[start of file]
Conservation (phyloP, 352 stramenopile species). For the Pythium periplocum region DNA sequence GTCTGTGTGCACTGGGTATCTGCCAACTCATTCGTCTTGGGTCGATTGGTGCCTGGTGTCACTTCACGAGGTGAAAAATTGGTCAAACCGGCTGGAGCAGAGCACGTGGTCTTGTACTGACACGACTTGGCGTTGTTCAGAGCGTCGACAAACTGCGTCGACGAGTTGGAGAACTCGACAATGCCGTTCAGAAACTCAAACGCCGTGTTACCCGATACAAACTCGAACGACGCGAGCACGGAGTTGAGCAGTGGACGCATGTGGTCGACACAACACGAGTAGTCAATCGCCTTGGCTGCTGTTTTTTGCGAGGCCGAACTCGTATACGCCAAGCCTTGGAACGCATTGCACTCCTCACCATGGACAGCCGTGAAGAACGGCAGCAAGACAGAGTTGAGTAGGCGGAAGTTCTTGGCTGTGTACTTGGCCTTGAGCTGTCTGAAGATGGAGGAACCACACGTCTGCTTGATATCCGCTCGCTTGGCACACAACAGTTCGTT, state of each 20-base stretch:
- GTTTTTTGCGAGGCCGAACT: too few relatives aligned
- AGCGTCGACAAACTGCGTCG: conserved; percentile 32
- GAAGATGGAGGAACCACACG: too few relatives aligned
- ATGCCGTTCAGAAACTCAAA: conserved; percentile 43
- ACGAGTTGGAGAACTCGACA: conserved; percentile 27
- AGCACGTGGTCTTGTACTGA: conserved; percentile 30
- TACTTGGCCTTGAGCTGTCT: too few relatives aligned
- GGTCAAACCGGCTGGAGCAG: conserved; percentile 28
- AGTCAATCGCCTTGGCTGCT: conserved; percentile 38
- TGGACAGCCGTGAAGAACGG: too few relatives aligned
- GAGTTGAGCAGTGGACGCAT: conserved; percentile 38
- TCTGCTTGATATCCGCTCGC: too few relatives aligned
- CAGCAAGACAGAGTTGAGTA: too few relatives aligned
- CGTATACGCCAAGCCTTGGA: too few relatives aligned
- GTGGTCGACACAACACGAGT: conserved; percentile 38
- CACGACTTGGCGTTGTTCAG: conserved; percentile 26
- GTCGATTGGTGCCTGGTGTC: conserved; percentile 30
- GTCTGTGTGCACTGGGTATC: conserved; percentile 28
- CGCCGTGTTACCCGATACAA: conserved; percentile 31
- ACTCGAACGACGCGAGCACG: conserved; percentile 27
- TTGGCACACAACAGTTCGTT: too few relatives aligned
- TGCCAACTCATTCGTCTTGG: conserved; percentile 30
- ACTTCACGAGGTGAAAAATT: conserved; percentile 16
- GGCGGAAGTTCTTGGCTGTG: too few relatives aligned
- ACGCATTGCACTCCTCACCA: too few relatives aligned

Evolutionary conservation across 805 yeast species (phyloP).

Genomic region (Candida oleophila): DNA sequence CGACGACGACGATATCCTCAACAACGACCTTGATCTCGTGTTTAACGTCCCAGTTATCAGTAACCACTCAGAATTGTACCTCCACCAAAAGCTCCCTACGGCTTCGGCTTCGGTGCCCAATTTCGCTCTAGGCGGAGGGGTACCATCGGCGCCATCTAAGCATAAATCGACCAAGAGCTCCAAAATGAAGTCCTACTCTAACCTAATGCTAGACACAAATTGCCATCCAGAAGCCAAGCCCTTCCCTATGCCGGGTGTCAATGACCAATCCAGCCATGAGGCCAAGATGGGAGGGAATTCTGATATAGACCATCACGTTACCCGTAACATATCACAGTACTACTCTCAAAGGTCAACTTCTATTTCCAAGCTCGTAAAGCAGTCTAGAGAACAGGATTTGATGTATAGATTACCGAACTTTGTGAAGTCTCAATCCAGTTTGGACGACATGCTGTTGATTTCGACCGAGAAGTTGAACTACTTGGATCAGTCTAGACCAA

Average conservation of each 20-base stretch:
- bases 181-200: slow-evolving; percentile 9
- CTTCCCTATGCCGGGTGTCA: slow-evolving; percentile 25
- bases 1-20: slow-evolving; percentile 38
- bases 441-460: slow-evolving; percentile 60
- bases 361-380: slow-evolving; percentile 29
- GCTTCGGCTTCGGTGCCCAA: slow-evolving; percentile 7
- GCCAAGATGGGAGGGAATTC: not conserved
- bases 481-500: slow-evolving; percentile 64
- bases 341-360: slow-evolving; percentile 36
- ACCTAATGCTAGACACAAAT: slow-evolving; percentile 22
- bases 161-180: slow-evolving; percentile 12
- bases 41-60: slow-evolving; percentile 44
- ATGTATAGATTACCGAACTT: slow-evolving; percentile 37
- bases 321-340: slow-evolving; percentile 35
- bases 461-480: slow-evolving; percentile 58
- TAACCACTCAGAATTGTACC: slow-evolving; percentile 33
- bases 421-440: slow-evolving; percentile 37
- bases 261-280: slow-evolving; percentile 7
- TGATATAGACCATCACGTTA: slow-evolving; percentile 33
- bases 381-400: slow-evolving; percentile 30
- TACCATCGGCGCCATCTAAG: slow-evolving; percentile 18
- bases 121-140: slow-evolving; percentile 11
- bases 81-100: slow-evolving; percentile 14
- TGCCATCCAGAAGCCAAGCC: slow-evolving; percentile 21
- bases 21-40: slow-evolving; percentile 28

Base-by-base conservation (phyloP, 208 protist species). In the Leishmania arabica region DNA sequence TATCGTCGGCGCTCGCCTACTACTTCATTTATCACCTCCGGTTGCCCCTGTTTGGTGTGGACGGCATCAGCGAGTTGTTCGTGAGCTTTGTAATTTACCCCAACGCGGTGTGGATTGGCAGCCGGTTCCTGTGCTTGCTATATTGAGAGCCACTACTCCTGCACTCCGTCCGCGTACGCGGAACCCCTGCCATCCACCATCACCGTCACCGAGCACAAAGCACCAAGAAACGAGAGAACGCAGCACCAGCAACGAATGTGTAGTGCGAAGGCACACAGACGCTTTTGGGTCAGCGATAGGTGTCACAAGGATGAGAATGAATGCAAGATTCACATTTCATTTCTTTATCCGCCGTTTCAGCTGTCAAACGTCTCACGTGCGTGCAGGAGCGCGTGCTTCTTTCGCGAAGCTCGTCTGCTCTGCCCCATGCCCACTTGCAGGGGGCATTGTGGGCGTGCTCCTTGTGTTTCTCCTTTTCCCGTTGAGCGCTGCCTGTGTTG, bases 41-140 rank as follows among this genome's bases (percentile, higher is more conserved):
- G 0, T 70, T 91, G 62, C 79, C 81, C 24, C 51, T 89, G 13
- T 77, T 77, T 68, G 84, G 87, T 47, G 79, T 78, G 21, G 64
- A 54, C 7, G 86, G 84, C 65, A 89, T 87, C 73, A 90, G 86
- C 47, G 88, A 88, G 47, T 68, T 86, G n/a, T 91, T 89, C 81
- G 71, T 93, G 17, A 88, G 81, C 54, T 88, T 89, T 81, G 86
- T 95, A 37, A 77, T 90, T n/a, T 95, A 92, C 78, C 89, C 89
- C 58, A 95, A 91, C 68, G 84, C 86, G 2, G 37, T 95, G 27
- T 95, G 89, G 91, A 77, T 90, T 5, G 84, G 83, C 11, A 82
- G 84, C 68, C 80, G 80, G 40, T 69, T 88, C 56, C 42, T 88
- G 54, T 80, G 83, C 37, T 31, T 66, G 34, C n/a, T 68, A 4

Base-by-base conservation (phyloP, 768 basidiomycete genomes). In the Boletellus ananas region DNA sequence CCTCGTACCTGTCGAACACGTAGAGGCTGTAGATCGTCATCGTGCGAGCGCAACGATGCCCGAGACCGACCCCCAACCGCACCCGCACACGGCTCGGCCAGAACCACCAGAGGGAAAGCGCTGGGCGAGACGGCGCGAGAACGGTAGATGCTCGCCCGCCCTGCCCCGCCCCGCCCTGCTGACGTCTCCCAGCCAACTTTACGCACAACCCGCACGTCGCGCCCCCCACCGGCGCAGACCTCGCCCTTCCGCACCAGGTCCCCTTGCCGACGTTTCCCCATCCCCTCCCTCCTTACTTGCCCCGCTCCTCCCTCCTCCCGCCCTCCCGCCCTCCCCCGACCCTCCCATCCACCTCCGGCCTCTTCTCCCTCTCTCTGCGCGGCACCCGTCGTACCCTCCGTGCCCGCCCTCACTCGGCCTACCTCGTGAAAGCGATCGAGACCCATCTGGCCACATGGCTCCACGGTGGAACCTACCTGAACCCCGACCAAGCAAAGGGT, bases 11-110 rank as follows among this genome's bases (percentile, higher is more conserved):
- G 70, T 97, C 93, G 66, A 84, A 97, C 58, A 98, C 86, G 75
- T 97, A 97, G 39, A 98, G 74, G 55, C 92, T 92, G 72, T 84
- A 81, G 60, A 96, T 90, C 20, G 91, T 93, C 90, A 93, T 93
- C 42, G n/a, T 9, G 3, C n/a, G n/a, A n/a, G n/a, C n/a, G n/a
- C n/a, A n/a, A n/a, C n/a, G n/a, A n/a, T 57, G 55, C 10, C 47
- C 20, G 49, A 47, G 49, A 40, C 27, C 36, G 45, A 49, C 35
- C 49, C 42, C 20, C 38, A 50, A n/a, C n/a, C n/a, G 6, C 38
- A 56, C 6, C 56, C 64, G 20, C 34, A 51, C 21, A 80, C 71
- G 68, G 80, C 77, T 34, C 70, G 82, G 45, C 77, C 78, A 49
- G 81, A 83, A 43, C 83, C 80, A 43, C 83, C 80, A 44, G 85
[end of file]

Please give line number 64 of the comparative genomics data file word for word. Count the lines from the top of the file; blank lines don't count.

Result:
- G 84, C 68, C 80, G 80, G 40, T 69, T 88, C 56, C 42, T 88